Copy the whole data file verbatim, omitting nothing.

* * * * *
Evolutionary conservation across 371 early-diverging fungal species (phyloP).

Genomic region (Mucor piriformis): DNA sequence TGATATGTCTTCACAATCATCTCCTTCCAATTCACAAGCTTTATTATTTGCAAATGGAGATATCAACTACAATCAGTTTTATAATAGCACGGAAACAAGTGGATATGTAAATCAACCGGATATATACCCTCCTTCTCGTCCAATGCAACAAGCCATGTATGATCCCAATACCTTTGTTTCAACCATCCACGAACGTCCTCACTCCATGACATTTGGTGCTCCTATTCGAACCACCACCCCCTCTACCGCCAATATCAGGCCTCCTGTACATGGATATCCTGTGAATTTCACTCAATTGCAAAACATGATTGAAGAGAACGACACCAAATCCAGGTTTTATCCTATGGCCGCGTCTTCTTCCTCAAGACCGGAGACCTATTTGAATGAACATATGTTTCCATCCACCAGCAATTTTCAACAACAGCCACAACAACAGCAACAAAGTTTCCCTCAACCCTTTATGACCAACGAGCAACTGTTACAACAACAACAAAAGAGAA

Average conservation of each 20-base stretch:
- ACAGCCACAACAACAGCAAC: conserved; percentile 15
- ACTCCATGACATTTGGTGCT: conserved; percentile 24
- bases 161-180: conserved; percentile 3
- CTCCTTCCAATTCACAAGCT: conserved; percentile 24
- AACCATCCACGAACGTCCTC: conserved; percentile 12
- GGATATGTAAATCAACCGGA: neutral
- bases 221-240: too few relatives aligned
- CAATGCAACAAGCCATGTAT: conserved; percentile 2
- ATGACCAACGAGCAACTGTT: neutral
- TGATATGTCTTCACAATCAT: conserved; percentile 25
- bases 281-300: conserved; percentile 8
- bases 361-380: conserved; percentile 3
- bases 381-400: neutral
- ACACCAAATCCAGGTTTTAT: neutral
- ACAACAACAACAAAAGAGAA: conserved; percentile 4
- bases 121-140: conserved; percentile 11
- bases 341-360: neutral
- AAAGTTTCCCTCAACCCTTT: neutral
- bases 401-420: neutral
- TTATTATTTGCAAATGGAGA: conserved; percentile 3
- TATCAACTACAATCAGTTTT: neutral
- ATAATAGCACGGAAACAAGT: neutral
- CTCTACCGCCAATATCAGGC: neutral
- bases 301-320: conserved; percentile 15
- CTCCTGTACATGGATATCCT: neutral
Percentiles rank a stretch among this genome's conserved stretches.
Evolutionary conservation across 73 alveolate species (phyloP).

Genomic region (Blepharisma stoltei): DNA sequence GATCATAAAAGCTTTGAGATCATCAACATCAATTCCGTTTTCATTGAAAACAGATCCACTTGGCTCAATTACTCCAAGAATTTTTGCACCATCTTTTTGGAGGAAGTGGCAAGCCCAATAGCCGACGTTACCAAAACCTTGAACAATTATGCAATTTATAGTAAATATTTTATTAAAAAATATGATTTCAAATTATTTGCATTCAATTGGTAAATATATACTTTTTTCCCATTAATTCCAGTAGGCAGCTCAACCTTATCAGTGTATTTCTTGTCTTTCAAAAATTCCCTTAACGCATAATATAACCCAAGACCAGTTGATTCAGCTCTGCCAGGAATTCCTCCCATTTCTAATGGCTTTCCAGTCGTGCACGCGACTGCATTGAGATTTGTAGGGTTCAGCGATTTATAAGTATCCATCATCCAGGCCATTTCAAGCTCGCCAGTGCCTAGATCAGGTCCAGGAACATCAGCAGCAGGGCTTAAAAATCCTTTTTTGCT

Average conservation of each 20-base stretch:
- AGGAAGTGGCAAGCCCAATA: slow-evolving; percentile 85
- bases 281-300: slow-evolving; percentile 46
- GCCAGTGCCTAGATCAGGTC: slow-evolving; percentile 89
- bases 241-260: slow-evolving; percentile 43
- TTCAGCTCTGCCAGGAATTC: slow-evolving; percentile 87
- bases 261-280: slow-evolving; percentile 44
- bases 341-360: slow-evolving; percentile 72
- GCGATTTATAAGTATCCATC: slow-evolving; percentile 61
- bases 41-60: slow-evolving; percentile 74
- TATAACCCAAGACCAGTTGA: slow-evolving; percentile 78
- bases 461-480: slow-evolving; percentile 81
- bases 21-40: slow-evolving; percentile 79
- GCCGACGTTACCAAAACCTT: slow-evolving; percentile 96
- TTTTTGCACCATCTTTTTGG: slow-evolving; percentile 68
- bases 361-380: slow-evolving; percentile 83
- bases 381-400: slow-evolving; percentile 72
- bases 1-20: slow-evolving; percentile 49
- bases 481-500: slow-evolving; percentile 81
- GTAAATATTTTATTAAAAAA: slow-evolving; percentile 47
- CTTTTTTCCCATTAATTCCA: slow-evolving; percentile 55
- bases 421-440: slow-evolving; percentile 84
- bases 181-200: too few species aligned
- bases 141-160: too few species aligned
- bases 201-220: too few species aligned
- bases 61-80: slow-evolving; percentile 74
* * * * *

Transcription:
Evolutionary conservation across 371 early-diverging fungal species (phyloP).

Genomic region (Mucor piriformis): DNA sequence TGATATGTCTTCACAATCATCTCCTTCCAATTCACAAGCTTTATTATTTGCAAATGGAGATATCAACTACAATCAGTTTTATAATAGCACGGAAACAAGTGGATATGTAAATCAACCGGATATATACCCTCCTTCTCGTCCAATGCAACAAGCCATGTATGATCCCAATACCTTTGTTTCAACCATCCACGAACGTCCTCACTCCATGACATTTGGTGCTCCTATTCGAACCACCACCCCCTCTACCGCCAATATCAGGCCTCCTGTACATGGATATCCTGTGAATTTCACTCAATTGCAAAACATGATTGAAGAGAACGACACCAAATCCAGGTTTTATCCTATGGCCGCGTCTTCTTCCTCAAGACCGGAGACCTATTTGAATGAACATATGTTTCCATCCACCAGCAATTTTCAACAACAGCCACAACAACAGCAACAAAGTTTCCCTCAACCCTTTATGACCAACGAGCAACTGTTACAACAACAACAAAAGAGAA

Average conservation of each 20-base stretch:
- ACAGCCACAACAACAGCAAC: conserved; percentile 15
- ACTCCATGACATTTGGTGCT: conserved; percentile 24
- bases 161-180: conserved; percentile 3
- CTCCTTCCAATTCACAAGCT: conserved; percentile 24
- AACCATCCACGAACGTCCTC: conserved; percentile 12
- GGATATGTAAATCAACCGGA: neutral
- bases 221-240: too few relatives aligned
- CAATGCAACAAGCCATGTAT: conserved; percentile 2
- ATGACCAACGAGCAACTGTT: neutral
- TGATATGTCTTCACAATCAT: conserved; percentile 25
- bases 281-300: conserved; percentile 8
- bases 361-380: conserved; percentile 3
- bases 381-400: neutral
- ACACCAAATCCAGGTTTTAT: neutral
- ACAACAACAACAAAAGAGAA: conserved; percentile 4
- bases 121-140: conserved; percentile 11
- bases 341-360: neutral
- AAAGTTTCCCTCAACCCTTT: neutral
- bases 401-420: neutral
- TTATTATTTGCAAATGGAGA: conserved; percentile 3
- TATCAACTACAATCAGTTTT: neutral
- ATAATAGCACGGAAACAAGT: neutral
- CTCTACCGCCAATATCAGGC: neutral
- bases 301-320: conserved; percentile 15
- CTCCTGTACATGGATATCCT: neutral
Percentiles rank a stretch among this genome's conserved stretches.
Evolutionary conservation across 73 alveolate species (phyloP).

Genomic region (Blepharisma stoltei): DNA sequence GATCATAAAAGCTTTGAGATCATCAACATCAATTCCGTTTTCATTGAAAACAGATCCACTTGGCTCAATTACTCCAAGAATTTTTGCACCATCTTTTTGGAGGAAGTGGCAAGCCCAATAGCCGACGTTACCAAAACCTTGAACAATTATGCAATTTATAGTAAATATTTTATTAAAAAATATGATTTCAAATTATTTGCATTCAATTGGTAAATATATACTTTTTTCCCATTAATTCCAGTAGGCAGCTCAACCTTATCAGTGTATTTCTTGTCTTTCAAAAATTCCCTTAACGCATAATATAACCCAAGACCAGTTGATTCAGCTCTGCCAGGAATTCCTCCCATTTCTAATGGCTTTCCAGTCGTGCACGCGACTGCATTGAGATTTGTAGGGTTCAGCGATTTATAAGTATCCATCATCCAGGCCATTTCAAGCTCGCCAGTGCCTAGATCAGGTCCAGGAACATCAGCAGCAGGGCTTAAAAATCCTTTTTTGCT

Average conservation of each 20-base stretch:
- AGGAAGTGGCAAGCCCAATA: slow-evolving; percentile 85
- bases 281-300: slow-evolving; percentile 46
- GCCAGTGCCTAGATCAGGTC: slow-evolving; percentile 89
- bases 241-260: slow-evolving; percentile 43
- TTCAGCTCTGCCAGGAATTC: slow-evolving; percentile 87
- bases 261-280: slow-evolving; percentile 44
- bases 341-360: slow-evolving; percentile 72
- GCGATTTATAAGTATCCATC: slow-evolving; percentile 61
- bases 41-60: slow-evolving; percentile 74
- TATAACCCAAGACCAGTTGA: slow-evolving; percentile 78
- bases 461-480: slow-evolving; percentile 81
- bases 21-40: slow-evolving; percentile 79
- GCCGACGTTACCAAAACCTT: slow-evolving; percentile 96
- TTTTTGCACCATCTTTTTGG: slow-evolving; percentile 68
- bases 361-380: slow-evolving; percentile 83
- bases 381-400: slow-evolving; percentile 72
- bases 1-20: slow-evolving; percentile 49
- bases 481-500: slow-evolving; percentile 81
- GTAAATATTTTATTAAAAAA: slow-evolving; percentile 47
- CTTTTTTCCCATTAATTCCA: slow-evolving; percentile 55
- bases 421-440: slow-evolving; percentile 84
- bases 181-200: too few species aligned
- bases 141-160: too few species aligned
- bases 201-220: too few species aligned
- bases 61-80: slow-evolving; percentile 74